Lunch Lady Sues New Canaan Board of Ed, Citing Abuse by Food Services Director


The director of food services for New Canaan Public Schools in screaming, cursing, throwing objects and otherwise intimidating and degrading women he oversees—causing one to urinate herself and sending others to therapy—has created a hostile work environment that has not been sufficiently addressed by administrators, according to a lawsuit filed Jan. 12 in U.S. District Court.

In her complaint, Antonia Torascio, 58, a lunch worker for 12 years, said Bruce Gluck has abused only women (not men) in the food services division, which is composed of 29 women and four men.

“Mrs. Torcasio was also subjected to listening to Mr. Gluck refer to female members of the BOE, mothers of students and female staff members, including the school principal, as ‘[b-tches],’ ‘morons’ and ‘schmucks,’ ” the complaint says. “Mr. Gluck also used the words ‘[b-tch]’ and some form of the word ‘[f-word]’ when referring to female employees.”

Catherine Nietzel, an attorney at Stamford-based Ryan Ryan Deluca LLP, representing the defendants, said that Torascio and a small group of workers have suffered no abuse—rather, they object to their supervisor seeking excellence in a critically important division whose work directly affects the health of New Canaan schoolchildren.

“She [Torascio] appears to take issue when her boss yells and screams and reprimands her for doing things wrong,” Nietzel told “And I am not a New Canaan mother of schoolchildren, but if I were, I would want the district’s food services division to demand excellence and strict adherence to guidelines. The needs and of health of students and the rest of the community that benefits are paramount.”

She continued: “In this day of nut-free kitchens and allergies and nutritional guidelines—if I were a New Canaan parent, I would want my food services division to demand excellence. And no one likes a stressful work environment, but the stresses on food services management who have to comply with Department of Health guidelines and the demands of parents, they are considerable stresses—unfortunately, that trickled down and there has been screaming. But we are talking about the health and safety of children and I feel strongly about that, and I think the Board of Education and superintendent feel strongly as well.”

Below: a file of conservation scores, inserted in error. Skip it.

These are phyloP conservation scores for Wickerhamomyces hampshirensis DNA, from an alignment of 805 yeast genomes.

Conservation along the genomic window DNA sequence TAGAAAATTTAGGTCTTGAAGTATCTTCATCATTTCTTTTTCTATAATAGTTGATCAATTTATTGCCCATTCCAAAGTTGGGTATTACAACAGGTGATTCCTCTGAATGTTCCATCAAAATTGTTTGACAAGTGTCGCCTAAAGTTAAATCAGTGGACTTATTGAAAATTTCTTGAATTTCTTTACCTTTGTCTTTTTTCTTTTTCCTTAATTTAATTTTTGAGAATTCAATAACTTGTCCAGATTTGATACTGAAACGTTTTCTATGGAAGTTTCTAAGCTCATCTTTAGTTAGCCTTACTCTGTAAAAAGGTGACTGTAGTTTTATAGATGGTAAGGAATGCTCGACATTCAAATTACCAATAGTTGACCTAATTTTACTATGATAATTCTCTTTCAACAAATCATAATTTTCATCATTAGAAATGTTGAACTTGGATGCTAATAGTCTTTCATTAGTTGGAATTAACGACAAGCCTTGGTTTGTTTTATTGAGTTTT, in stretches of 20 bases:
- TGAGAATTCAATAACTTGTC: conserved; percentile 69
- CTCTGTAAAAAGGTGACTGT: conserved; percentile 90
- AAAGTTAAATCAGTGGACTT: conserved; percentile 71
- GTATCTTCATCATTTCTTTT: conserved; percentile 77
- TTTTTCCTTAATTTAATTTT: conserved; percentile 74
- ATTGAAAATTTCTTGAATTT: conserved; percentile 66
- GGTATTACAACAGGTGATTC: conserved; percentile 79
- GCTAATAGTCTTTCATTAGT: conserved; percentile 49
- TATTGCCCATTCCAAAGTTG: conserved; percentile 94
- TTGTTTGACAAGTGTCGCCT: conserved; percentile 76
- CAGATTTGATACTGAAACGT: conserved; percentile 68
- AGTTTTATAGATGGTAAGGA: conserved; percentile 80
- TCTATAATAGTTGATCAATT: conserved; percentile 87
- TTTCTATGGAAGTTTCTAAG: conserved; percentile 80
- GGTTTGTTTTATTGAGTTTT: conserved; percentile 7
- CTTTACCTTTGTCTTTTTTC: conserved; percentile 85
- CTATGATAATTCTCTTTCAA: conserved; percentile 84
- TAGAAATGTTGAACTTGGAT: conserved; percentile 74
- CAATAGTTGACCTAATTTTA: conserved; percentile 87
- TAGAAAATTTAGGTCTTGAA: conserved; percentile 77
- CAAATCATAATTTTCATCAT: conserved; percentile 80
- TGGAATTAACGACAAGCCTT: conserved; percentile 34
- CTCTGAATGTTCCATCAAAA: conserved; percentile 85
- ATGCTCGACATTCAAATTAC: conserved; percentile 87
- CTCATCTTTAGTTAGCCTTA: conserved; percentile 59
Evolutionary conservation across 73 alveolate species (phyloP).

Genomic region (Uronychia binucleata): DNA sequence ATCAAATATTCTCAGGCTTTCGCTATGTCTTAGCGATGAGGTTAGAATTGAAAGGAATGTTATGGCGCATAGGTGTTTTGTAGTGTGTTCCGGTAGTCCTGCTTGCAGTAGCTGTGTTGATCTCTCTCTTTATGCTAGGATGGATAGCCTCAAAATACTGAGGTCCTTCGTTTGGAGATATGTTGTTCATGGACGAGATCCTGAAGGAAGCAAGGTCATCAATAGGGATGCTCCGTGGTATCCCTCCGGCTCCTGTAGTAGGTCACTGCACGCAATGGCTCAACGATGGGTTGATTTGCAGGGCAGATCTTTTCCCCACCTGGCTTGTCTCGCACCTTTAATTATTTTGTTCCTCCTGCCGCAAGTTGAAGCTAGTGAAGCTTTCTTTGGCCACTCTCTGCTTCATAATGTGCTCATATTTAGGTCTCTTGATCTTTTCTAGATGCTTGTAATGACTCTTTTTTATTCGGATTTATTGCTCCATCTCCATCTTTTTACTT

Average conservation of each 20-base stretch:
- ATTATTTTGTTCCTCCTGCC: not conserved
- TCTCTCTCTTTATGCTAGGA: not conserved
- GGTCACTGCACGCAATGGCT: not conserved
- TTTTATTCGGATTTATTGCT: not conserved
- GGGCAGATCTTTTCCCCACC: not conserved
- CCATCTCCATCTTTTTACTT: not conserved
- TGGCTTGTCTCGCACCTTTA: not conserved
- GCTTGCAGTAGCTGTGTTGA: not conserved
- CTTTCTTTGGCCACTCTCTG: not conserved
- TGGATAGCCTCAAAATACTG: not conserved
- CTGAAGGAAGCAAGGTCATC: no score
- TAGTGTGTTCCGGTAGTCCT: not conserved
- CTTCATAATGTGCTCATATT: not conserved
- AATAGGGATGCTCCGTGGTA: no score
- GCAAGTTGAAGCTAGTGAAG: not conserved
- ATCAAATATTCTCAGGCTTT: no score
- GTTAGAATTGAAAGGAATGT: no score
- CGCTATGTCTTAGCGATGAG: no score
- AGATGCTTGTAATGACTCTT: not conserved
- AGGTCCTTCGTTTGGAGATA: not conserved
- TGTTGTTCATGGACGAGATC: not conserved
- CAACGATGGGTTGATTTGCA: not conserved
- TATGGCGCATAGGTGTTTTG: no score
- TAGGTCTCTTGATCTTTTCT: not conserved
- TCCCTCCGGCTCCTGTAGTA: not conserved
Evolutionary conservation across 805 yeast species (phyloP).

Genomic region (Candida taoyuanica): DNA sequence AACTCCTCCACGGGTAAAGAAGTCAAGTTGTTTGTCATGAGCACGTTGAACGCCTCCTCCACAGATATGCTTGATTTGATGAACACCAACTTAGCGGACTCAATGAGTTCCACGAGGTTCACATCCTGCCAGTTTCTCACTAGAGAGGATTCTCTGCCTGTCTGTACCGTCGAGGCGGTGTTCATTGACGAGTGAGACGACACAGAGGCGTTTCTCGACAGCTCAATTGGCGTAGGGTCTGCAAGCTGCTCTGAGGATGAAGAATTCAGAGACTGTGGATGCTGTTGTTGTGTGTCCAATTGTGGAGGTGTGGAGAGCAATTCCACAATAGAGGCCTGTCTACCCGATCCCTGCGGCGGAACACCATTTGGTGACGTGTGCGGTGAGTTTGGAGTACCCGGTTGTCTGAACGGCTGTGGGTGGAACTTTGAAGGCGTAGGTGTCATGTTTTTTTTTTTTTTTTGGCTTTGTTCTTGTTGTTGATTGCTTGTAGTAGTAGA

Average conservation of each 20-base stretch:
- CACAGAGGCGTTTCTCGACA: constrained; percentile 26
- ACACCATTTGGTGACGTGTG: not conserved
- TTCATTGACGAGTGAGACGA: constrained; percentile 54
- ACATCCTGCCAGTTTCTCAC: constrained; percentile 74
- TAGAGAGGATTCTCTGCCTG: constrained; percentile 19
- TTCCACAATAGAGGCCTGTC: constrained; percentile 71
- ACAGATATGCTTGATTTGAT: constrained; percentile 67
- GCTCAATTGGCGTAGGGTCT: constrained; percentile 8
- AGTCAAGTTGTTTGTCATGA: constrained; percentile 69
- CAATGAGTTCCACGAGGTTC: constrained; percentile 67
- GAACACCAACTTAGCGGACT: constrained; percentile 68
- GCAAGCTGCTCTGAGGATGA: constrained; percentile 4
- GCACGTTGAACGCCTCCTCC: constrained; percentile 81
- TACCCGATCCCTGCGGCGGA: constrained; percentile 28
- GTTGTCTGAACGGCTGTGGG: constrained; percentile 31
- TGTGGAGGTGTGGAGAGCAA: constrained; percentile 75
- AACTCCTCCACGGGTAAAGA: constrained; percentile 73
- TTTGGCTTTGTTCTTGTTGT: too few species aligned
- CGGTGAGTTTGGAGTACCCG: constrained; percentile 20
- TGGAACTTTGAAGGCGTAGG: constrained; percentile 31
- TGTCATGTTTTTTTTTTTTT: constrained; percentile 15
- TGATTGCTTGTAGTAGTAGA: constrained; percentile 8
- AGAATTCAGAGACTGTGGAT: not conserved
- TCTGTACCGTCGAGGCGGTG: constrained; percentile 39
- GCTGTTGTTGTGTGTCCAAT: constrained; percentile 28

Nietzel said she has not yet formally answered the complaint, though she plans to do so ahead of the April 12 deadline and intends to file a motion stating that Torascio has no claim upon which relief can be granted.

Out on unpaid sick leave since October 2013, Torascio—an Italy native who moved to New Canaan in 1970—is seeking an undetermined amount of back and front pay, compensatory and punitive damages, an injunction against Gluck and the Board of Ed and attorney’s fees and costs.

It isn’t clear just when the alleged harassment is said to have started, though the suit claims that the Board of Ed “for several years” had “actual and constructive notice of Mr. Gluck’s misconduct” and should have foreseen that “such misconduct would continue to harm Mrs. Torcasio and other employees.”

Those other employees include five women whose testimony is cited and quoted in the complaint. Here are some excerpts from the complaint:

  • Anna Granata, a former employee said she was often made to feel like an “animal.” “Mrs. Granata asserts that often Mr. Gluck threw things during his outbursts and ‘in one instance he threw a wooden spoon on the floor but in her direction.’ Mrs. Granata also states that Mr. Gluck’s screaming and demeanor was so intimidating that on several occasions she urinated in her clothes due to the fear. Mrs. Granata resigned in 2010 due to Mr. Gluck’s outrageous misconduct and received therapy thereafter.”
  • Lucynda Graham, a current employee, said she and others are “degraded and that many of her coworkers perform daily duties in a state of constant fear and uncertainty. She states, ‘we are scolded and punished on a regular basis … I have cried many times as a result of such.’ ” Graham and Torascio both say that Gluck had sent them on occasion to wash dishes as a form of unwarranted punishment.
  • Caterina Mercuri, a former employee, said in the complaint: “Mr. Gluck repeatedly screamed at me and other female employees without justification and [he] used profanities … Mr. Gluck also often threw things during these outbursts. During one of such outbursts, Mr. Gluck while screaming and cursing, accosted me and in an extremely intimidating manner neared me to the point where I was pushed back and fell into a chair. Mr. Gluck continued to berate me until I began to cry.” She resigned and also received therapy “due to Mr. Gluck’s misconduct,” she said.
  • Aurea Lopez, a former employee, said: “On many occasions I witnessed Mr. Gluck scream and use profanities directed at female employees. I most of all remember him forcefully screaming at one of the secretaries by the name of Kathy.” She added in the complaint: “I also witnessed Mr. Gluck violently throw lunch meat onto the floor when angry with my female co-worker. This episode was also witnessed by a teacher of the school who, seemingly in shock, asked Mr. Gluck to stop.”